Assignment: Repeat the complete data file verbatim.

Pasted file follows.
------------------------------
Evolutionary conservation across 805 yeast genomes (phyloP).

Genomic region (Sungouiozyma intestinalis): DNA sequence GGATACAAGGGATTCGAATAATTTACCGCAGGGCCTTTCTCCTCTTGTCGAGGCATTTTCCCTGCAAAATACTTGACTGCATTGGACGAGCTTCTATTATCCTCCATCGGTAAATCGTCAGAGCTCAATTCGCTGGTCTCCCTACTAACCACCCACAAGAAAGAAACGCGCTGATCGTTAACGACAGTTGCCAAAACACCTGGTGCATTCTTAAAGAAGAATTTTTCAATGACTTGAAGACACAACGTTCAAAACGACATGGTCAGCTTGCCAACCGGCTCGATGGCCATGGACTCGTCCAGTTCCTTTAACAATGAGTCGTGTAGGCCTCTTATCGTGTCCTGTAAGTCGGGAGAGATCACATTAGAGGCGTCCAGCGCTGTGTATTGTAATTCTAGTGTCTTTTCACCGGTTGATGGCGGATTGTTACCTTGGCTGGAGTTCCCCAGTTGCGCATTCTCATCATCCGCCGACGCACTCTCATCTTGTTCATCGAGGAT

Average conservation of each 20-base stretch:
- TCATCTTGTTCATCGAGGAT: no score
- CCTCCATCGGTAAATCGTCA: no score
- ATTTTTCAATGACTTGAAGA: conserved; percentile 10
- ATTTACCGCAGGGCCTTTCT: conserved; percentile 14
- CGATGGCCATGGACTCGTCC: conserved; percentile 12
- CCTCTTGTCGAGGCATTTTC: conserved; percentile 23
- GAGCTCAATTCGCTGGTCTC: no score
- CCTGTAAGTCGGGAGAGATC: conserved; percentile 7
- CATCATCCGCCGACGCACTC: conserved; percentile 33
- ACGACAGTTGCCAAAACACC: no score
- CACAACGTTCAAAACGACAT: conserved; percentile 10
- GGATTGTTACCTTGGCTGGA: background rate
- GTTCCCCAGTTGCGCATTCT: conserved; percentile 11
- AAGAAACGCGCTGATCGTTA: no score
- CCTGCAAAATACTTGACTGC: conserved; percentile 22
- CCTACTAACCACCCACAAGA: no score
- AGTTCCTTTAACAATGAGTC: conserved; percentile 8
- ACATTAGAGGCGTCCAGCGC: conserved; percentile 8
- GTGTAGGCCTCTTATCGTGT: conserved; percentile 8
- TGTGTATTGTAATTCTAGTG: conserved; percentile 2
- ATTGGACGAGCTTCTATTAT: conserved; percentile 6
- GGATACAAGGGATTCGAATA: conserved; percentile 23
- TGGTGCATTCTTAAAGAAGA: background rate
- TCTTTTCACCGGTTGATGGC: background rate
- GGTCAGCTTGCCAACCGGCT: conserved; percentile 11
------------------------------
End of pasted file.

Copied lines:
Evolutionary conservation across 805 yeast genomes (phyloP).

Genomic region (Sungouiozyma intestinalis): DNA sequence GGATACAAGGGATTCGAATAATTTACCGCAGGGCCTTTCTCCTCTTGTCGAGGCATTTTCCCTGCAAAATACTTGACTGCATTGGACGAGCTTCTATTATCCTCCATCGGTAAATCGTCAGAGCTCAATTCGCTGGTCTCCCTACTAACCACCCACAAGAAAGAAACGCGCTGATCGTTAACGACAGTTGCCAAAACACCTGGTGCATTCTTAAAGAAGAATTTTTCAATGACTTGAAGACACAACGTTCAAAACGACATGGTCAGCTTGCCAACCGGCTCGATGGCCATGGACTCGTCCAGTTCCTTTAACAATGAGTCGTGTAGGCCTCTTATCGTGTCCTGTAAGTCGGGAGAGATCACATTAGAGGCGTCCAGCGCTGTGTATTGTAATTCTAGTGTCTTTTCACCGGTTGATGGCGGATTGTTACCTTGGCTGGAGTTCCCCAGTTGCGCATTCTCATCATCCGCCGACGCACTCTCATCTTGTTCATCGAGGAT

Average conservation of each 20-base stretch:
- TCATCTTGTTCATCGAGGAT: no score
- CCTCCATCGGTAAATCGTCA: no score
- ATTTTTCAATGACTTGAAGA: conserved; percentile 10
- ATTTACCGCAGGGCCTTTCT: conserved; percentile 14
- CGATGGCCATGGACTCGTCC: conserved; percentile 12
- CCTCTTGTCGAGGCATTTTC: conserved; percentile 23
- GAGCTCAATTCGCTGGTCTC: no score
- CCTGTAAGTCGGGAGAGATC: conserved; percentile 7
- CATCATCCGCCGACGCACTC: conserved; percentile 33
- ACGACAGTTGCCAAAACACC: no score
- CACAACGTTCAAAACGACAT: conserved; percentile 10
- GGATTGTTACCTTGGCTGGA: background rate
- GTTCCCCAGTTGCGCATTCT: conserved; percentile 11
- AAGAAACGCGCTGATCGTTA: no score
- CCTGCAAAATACTTGACTGC: conserved; percentile 22
- CCTACTAACCACCCACAAGA: no score
- AGTTCCTTTAACAATGAGTC: conserved; percentile 8
- ACATTAGAGGCGTCCAGCGC: conserved; percentile 8
- GTGTAGGCCTCTTATCGTGT: conserved; percentile 8
- TGTGTATTGTAATTCTAGTG: conserved; percentile 2
- ATTGGACGAGCTTCTATTAT: conserved; percentile 6
- GGATACAAGGGATTCGAATA: conserved; percentile 23
- TGGTGCATTCTTAAAGAAGA: background rate
- TCTTTTCACCGGTTGATGGC: background rate
- GGTCAGCTTGCCAACCGGCT: conserved; percentile 11